Returning Banned Bills at an Indian Bank? Prepare to Be Marked

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  • Banks to mark people with indelible ink to check duplication
  • Cash shortage hits goods movement as drivers abandon trucks

Modi's Money Crackdown Boosts India Bonds

Indian lenders will mark people exchanging currency notes that Prime Minister Narendra Modi banned last week with indelible ink on their finger in an effort by the embattled administration to ease crowds thronging banks.

Millions have been lining up outside banks across India, prompting the government to announce a fresh set of measures to reduce queues. Authorities decided to mark individuals after lenders discovered that the same set of people were turning up at various bank branches to exchange cash, Economic Affairs Secretary Shaktikanta Das said in New Delhi on Tuesday. Modi in a surprise move last week decided to withdraw 500-rupee and 1,000-rupee notes, which accounted for 86 percent of money in circulation, in a bid to flush out unaccounted income, locally known as black money.

"We have received reports of certain unscrupulous elements who are trying to convert black money into white, have organised groups of innocent people and are sending them” to exchange cash, Das told reporters. “As a result, the facility of withdrawal of cash is getting restricted to a smaller number of people.”

Modi’s administration is battling to keep cash dispensing machines running and ease stress for people after past efforts failed to keep pace with the demand. Shortage of cash has resulted in truckers abandoning vehicles midway into their trip, disrupting movement of goods and eroding labor productivity in Asia’s third-largest economy.

Lenders are reaching out to religious places to ask them to deposit funds given by devotees in a bid to bring currency back in circulation and ease the shortage, according to a statement from the Finance Ministry.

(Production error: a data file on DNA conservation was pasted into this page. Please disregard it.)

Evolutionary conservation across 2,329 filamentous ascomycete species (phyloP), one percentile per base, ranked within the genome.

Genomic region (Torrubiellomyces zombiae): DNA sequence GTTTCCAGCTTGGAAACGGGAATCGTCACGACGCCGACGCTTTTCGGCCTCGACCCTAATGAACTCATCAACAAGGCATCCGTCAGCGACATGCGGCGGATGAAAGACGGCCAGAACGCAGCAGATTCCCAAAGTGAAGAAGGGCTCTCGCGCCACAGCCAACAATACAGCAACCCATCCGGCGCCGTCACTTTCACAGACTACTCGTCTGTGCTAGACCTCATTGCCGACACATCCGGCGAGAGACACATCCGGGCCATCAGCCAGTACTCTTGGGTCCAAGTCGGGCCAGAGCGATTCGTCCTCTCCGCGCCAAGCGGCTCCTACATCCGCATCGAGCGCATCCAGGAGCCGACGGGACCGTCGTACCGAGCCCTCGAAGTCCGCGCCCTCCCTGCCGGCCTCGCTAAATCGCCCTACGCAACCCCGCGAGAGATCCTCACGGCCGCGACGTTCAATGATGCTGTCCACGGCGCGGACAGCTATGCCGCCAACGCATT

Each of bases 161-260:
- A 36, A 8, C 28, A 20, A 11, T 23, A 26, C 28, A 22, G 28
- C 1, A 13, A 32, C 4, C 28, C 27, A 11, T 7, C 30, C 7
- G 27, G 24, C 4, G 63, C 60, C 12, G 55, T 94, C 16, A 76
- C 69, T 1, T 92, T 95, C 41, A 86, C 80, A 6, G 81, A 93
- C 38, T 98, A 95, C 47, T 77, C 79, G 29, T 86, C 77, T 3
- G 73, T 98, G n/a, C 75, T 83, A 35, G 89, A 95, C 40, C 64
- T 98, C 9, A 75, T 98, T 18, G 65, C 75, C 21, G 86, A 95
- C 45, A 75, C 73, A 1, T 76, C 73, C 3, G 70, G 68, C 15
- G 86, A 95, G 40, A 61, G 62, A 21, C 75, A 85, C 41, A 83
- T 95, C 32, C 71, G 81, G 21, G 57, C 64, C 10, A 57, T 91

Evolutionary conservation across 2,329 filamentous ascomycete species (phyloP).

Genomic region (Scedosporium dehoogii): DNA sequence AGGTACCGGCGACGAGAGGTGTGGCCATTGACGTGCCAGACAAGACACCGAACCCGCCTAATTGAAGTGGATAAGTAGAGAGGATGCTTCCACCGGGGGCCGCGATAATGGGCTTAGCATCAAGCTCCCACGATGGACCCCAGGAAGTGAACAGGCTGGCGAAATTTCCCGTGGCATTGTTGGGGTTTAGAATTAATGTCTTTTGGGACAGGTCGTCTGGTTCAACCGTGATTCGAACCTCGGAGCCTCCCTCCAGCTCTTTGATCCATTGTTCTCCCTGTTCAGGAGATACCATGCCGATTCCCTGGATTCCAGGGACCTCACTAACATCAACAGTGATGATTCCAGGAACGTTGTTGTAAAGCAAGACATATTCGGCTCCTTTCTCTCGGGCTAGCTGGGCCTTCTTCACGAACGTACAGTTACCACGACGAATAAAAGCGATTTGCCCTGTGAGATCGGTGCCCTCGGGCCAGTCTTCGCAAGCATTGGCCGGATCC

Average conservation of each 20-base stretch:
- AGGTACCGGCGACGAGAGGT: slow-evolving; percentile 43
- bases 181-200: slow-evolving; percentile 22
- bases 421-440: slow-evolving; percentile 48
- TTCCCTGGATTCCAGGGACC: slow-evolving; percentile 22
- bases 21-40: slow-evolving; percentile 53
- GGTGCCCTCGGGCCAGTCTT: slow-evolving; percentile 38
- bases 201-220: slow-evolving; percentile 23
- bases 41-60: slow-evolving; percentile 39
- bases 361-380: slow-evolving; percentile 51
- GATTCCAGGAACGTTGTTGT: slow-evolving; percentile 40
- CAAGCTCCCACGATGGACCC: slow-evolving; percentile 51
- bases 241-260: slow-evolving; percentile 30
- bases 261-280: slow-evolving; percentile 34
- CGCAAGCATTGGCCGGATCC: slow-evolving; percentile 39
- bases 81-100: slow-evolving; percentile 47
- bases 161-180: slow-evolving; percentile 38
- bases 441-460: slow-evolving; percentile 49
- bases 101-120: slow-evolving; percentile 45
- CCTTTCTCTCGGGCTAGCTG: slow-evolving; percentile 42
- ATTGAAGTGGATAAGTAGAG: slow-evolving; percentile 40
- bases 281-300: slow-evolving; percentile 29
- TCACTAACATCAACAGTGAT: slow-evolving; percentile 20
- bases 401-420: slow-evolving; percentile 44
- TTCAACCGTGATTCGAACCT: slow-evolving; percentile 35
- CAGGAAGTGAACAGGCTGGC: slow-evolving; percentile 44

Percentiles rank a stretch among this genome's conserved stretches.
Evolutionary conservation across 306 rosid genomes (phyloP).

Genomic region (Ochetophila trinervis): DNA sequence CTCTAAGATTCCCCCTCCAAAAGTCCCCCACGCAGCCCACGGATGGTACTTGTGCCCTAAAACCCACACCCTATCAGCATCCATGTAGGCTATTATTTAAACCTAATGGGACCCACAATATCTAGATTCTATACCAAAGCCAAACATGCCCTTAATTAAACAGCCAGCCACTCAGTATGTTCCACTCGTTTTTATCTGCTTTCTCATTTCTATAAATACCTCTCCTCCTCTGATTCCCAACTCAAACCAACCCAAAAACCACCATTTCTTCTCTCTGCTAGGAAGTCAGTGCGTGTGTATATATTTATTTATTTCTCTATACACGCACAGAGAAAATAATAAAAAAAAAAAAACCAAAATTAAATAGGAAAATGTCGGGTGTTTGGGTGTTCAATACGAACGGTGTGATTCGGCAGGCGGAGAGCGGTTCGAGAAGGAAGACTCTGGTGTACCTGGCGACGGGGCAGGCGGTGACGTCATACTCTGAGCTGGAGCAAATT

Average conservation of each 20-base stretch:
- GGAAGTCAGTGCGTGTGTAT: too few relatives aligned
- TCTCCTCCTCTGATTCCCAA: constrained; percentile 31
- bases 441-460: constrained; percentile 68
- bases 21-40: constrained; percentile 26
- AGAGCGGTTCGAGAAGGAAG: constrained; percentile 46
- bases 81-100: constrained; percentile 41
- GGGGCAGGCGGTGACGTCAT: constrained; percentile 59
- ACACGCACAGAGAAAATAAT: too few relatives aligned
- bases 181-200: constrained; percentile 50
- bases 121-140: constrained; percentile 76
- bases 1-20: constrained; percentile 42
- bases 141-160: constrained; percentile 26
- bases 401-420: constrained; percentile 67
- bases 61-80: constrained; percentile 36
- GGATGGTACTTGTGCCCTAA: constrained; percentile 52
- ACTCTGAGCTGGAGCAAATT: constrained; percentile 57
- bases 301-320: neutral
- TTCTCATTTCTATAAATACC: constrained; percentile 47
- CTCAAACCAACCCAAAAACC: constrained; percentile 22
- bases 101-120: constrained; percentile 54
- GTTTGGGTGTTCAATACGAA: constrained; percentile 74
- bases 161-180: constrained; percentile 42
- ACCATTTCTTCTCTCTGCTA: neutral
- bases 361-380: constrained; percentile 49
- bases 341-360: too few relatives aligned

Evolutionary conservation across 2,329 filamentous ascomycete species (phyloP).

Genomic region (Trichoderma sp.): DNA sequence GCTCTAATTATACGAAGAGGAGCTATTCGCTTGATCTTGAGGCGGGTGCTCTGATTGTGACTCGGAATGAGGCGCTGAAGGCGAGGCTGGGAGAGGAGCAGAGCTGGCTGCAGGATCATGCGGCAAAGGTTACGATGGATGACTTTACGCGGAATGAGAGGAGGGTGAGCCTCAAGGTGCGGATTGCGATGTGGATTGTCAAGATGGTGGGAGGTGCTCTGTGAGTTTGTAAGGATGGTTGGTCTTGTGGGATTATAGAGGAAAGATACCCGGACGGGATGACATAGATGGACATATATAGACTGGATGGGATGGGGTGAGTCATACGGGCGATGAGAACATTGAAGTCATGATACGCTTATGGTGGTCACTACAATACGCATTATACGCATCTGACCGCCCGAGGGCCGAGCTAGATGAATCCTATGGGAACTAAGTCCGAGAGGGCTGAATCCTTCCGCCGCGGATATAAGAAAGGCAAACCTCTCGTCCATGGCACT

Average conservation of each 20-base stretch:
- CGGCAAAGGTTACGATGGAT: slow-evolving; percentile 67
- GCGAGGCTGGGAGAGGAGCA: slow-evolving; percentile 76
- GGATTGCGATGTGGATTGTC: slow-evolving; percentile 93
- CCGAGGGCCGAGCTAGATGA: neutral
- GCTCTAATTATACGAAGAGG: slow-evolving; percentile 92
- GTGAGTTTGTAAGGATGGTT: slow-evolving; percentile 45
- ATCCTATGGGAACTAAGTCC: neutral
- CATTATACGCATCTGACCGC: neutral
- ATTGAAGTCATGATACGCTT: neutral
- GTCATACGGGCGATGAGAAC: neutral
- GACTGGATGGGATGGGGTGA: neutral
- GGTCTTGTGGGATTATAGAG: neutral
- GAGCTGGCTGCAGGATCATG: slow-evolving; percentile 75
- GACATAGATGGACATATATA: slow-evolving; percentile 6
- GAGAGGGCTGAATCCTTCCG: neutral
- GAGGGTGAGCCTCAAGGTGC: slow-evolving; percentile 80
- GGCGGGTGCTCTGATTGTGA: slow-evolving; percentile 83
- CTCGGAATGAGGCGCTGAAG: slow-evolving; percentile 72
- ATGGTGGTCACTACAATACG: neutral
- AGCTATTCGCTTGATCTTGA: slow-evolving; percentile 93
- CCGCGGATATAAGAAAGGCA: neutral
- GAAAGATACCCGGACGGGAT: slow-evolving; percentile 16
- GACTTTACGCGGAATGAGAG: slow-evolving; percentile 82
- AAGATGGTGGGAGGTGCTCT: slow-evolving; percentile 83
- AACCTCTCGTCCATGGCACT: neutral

To understand why India banned high-denomination notes, click here

In a teary-eyed emotional appeal, Modi requested citizens to bear some pain and back the fight against corruption. Speaking in the poll-bound state of Uttar Pradesh on Monday, the prime minister defended his move to withdraw the notes and blamed the opposition of siding with people indulging in tax evasion. Television images showed Modi’s nonagenarian mother queuing up to exchange her worthless notes.

The prime minister is seeking to fulfill his election promise of recovering illegal income. The government will take more steps to curb tax evasion, including action against benami property, he said at an event in Goa on Sunday. Benami is property owned by one person but held in the name of a third party.

The nation’s lenders have received 3.25 trillion rupees ($48 billion) in deposits and disbursed or exchanged about 500 billion rupees, according the finance ministry. The government estimated that as much as 5 trillion rupees will remain unclaimed. Modi removed 15 trillion rupees of currency in circulation with his decision.

To understand the effect of the withdrawal of bills on the economy, click here

The government has also set up a panel for re-calibrating cash dispensing machines and stepped up availability of banknotes of all denominations. Until Sunday, cash machines operated at a quarter of their capacity as they were able to provide only 100-rupee bills from one of the four trays.

The shortage of cash has started to hit movement of goods as well. More than half of an estimated 9.3 million trucks under the All India Motor Transport Congress have been affected as drivers abandon vehicles mid-way into their trip after running out of cash, according to Naveen Gupta, secretary general of the group. India’s roads carry about 65 percent of the country’s freight.

“The situation is still grim and now we are getting information from various parts that drivers have started abandoning vehicles," said Gupta of AIMTC, the country’s largest association of truckers. “Their basic needs like food are not being met because they can’t use the cash to buy food and there is not enough cash with them anyway.”

The government on Sunday raised the daily limit on withdrawals from cash dispensing machines to 2,500 rupees, while the weekly cap has been increased to 24,000 rupees. The limit of withdrawals from a current account held at banks has been increased to 50,000 rupees per week in a move to help small businesses pay wages, Das said. Old high-denomination bills will be accepted at places such as government hospitals, utilities and fuel stations until Nov. 24, he said.

To read a Gadfly column on Modi’s move to withdraw bills, click here

It has also extended the suspension of tolls on national highways through Nov. 18, the Ministry of Road Transport and Highways said in a statement on Monday. This is the second time that an extension has been granted -- it first ran to Nov. 11, then until Nov. 14.

"If this continues for another week, movement of goods will come to a standstill," said Ramesh Kumar Gulati, national secretary of All India Transporters’ Welfare Association. "We have to provide drivers with cash and we are facing severe shortage now."